If you're a serious beekeeper at some point you think about buying a honey extractor. I think this is something you shouldn't rush into. It's an expensive item which most beekeepers only use a few times a year. If you only have a few hives it's usually better to rely on borrowing an extractor from your local bee club.
If you haven't already joined one, now is a good time to do so, you'll find it is invaluable for all sorts of reasons. You can manage very well without a honey extractor by harvesting honeycomb, called cut-comb, this is probably the only way to go if you're using a Kenya top bar hive.
But if the time comes when you decide you must have an extractor you'll need to know there are two basic types, the tangential extractor and the radial extractor. A honey extractor is basically a centrifuge, both types are available with a hand crank or a more expensive motorized version. Both have a cage inside the drum, to hold the frames, which is spun round to throw the honey out of the cells by centrifugal force, it runs down the inside of the drum and is drawn off into a container through a faucet or gate at the bottom.
Before the frames containing the honeycomb is extracted, the capping which the bees have constructed to preserve the honey have to be removed from both sides of the frame with a knife. Many people use a special heated knife which helps to make a clean cut and so preserve the structure of the combs so they can be replaced in a hive after extraction, to be refilled be the bees, thus saving them the effort of making more beeswax combs and therefore increasing honey production.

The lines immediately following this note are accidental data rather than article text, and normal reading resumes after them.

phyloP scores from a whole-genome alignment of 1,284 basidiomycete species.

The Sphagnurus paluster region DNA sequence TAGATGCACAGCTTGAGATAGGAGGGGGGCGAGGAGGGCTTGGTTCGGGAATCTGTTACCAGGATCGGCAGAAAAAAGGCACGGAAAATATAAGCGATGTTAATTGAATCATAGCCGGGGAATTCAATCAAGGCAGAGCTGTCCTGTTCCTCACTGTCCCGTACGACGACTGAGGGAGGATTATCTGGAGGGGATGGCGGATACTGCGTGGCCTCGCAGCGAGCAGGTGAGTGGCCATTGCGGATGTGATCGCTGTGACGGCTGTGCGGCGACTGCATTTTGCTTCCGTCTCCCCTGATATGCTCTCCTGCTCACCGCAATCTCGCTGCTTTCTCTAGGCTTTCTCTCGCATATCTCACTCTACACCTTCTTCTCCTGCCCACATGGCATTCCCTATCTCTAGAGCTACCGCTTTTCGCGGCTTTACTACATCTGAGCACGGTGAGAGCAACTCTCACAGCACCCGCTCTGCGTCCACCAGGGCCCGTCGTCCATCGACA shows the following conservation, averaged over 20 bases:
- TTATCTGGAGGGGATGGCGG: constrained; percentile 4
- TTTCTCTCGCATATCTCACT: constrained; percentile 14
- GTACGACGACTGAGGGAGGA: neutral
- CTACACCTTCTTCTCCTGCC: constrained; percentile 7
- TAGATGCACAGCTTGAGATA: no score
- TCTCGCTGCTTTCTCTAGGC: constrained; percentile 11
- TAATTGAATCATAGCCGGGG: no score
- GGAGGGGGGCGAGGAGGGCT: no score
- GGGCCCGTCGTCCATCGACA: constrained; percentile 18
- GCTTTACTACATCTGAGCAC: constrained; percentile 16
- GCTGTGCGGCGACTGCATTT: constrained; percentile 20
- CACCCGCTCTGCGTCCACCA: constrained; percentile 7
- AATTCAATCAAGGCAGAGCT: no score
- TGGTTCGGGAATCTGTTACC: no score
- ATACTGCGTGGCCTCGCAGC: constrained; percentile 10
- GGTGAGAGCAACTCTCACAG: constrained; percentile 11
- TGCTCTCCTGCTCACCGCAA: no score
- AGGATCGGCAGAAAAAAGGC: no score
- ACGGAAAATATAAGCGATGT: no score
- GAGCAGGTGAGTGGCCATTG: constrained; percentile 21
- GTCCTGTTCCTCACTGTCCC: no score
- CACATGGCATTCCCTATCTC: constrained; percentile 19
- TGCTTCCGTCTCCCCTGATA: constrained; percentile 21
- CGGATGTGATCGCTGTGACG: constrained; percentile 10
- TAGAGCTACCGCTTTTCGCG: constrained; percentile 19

The tangential honey extractor holds only 2, 3 or 4 frames. The uncapped frames are placed in the cage inside the drum, the lid closed and the drum spun, slowly at first, gently building up the speed. Care should be taken not to spin it too fast at this stage to avoid damaging the fragile combs. Once about half the honey has been extracted from the outer side of the combs, the drum is stopped and the frames reversed so the side which is still full of honey is now on the outside. The cage is spun again, slowly at first, this time it can be spun until all the honey is thrown from the outside face of the frame. The cage is stopped again and the frames reversed again and the last of the honey is spun from the 'first' side.
It's easy to see why the more expensive radial extractor is so popular. The difference is that the uncapped frames are placed in the honey extractor cage in a radial fashion, like the spokes of a wheel. The cage is spun, again slowly at first,although the need for care is much less in a radial extractor because the centrifugal force acts along the center rip of the comb in the frame, rather than at right angles to the comb in a tangiest extractor. The honey is thrown out of the cells onto the inside of the drum from both side of the comb at once. It's necessary to spin them faster than a tangential extractor, which is why many of them are motorized.
Huge radial extractors holding as many as over a hundred frames at a time are available for commercial operations, but one holding perhaps 18 or 20 frames will be satisfactory for even the most productive of hobby or side-liner beekeepers. Machines to uncap the frames before they're put in the honey extractor are available, but few small beekeepers can justify the outlay or the space to accommodate these.